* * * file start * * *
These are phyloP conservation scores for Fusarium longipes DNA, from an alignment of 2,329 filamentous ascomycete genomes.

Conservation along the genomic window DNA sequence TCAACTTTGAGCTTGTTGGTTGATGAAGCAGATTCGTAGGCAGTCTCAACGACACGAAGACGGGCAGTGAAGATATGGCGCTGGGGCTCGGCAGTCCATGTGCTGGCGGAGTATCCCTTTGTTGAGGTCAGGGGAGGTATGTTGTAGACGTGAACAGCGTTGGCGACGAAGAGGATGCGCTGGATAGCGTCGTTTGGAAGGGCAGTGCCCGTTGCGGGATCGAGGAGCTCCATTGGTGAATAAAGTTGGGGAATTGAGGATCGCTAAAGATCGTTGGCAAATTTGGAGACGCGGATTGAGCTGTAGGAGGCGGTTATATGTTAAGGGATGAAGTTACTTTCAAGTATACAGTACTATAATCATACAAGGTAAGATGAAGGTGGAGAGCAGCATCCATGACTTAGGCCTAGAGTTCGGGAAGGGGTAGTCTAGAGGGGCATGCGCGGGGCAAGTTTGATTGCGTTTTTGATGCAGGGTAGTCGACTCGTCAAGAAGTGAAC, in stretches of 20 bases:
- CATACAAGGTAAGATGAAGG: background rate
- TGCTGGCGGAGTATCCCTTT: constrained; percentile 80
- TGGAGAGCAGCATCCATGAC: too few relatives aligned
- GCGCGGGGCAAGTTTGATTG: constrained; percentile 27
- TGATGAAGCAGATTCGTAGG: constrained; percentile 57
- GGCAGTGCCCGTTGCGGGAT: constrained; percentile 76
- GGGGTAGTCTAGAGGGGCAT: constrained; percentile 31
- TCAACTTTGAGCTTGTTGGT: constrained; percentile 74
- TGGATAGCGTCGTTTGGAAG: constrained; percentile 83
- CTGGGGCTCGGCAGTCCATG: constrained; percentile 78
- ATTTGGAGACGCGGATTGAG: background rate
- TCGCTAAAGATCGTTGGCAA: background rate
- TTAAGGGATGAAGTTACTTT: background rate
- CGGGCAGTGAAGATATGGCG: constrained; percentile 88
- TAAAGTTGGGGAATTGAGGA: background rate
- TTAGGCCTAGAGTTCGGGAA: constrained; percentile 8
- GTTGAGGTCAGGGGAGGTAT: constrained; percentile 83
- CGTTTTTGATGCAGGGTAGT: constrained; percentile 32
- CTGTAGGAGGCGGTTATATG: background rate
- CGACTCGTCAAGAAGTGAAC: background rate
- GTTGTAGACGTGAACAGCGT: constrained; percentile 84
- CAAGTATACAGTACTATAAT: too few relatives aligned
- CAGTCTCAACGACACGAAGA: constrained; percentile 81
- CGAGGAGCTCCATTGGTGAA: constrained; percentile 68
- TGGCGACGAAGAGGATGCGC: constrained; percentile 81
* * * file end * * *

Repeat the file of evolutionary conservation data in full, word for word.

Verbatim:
These are phyloP conservation scores for Fusarium longipes DNA, from an alignment of 2,329 filamentous ascomycete genomes.

Conservation along the genomic window DNA sequence TCAACTTTGAGCTTGTTGGTTGATGAAGCAGATTCGTAGGCAGTCTCAACGACACGAAGACGGGCAGTGAAGATATGGCGCTGGGGCTCGGCAGTCCATGTGCTGGCGGAGTATCCCTTTGTTGAGGTCAGGGGAGGTATGTTGTAGACGTGAACAGCGTTGGCGACGAAGAGGATGCGCTGGATAGCGTCGTTTGGAAGGGCAGTGCCCGTTGCGGGATCGAGGAGCTCCATTGGTGAATAAAGTTGGGGAATTGAGGATCGCTAAAGATCGTTGGCAAATTTGGAGACGCGGATTGAGCTGTAGGAGGCGGTTATATGTTAAGGGATGAAGTTACTTTCAAGTATACAGTACTATAATCATACAAGGTAAGATGAAGGTGGAGAGCAGCATCCATGACTTAGGCCTAGAGTTCGGGAAGGGGTAGTCTAGAGGGGCATGCGCGGGGCAAGTTTGATTGCGTTTTTGATGCAGGGTAGTCGACTCGTCAAGAAGTGAAC, in stretches of 20 bases:
- CATACAAGGTAAGATGAAGG: background rate
- TGCTGGCGGAGTATCCCTTT: constrained; percentile 80
- TGGAGAGCAGCATCCATGAC: too few relatives aligned
- GCGCGGGGCAAGTTTGATTG: constrained; percentile 27
- TGATGAAGCAGATTCGTAGG: constrained; percentile 57
- GGCAGTGCCCGTTGCGGGAT: constrained; percentile 76
- GGGGTAGTCTAGAGGGGCAT: constrained; percentile 31
- TCAACTTTGAGCTTGTTGGT: constrained; percentile 74
- TGGATAGCGTCGTTTGGAAG: constrained; percentile 83
- CTGGGGCTCGGCAGTCCATG: constrained; percentile 78
- ATTTGGAGACGCGGATTGAG: background rate
- TCGCTAAAGATCGTTGGCAA: background rate
- TTAAGGGATGAAGTTACTTT: background rate
- CGGGCAGTGAAGATATGGCG: constrained; percentile 88
- TAAAGTTGGGGAATTGAGGA: background rate
- TTAGGCCTAGAGTTCGGGAA: constrained; percentile 8
- GTTGAGGTCAGGGGAGGTAT: constrained; percentile 83
- CGTTTTTGATGCAGGGTAGT: constrained; percentile 32
- CTGTAGGAGGCGGTTATATG: background rate
- CGACTCGTCAAGAAGTGAAC: background rate
- GTTGTAGACGTGAACAGCGT: constrained; percentile 84
- CAAGTATACAGTACTATAAT: too few relatives aligned
- CAGTCTCAACGACACGAAGA: constrained; percentile 81
- CGAGGAGCTCCATTGGTGAA: constrained; percentile 68
- TGGCGACGAAGAGGATGCGC: constrained; percentile 81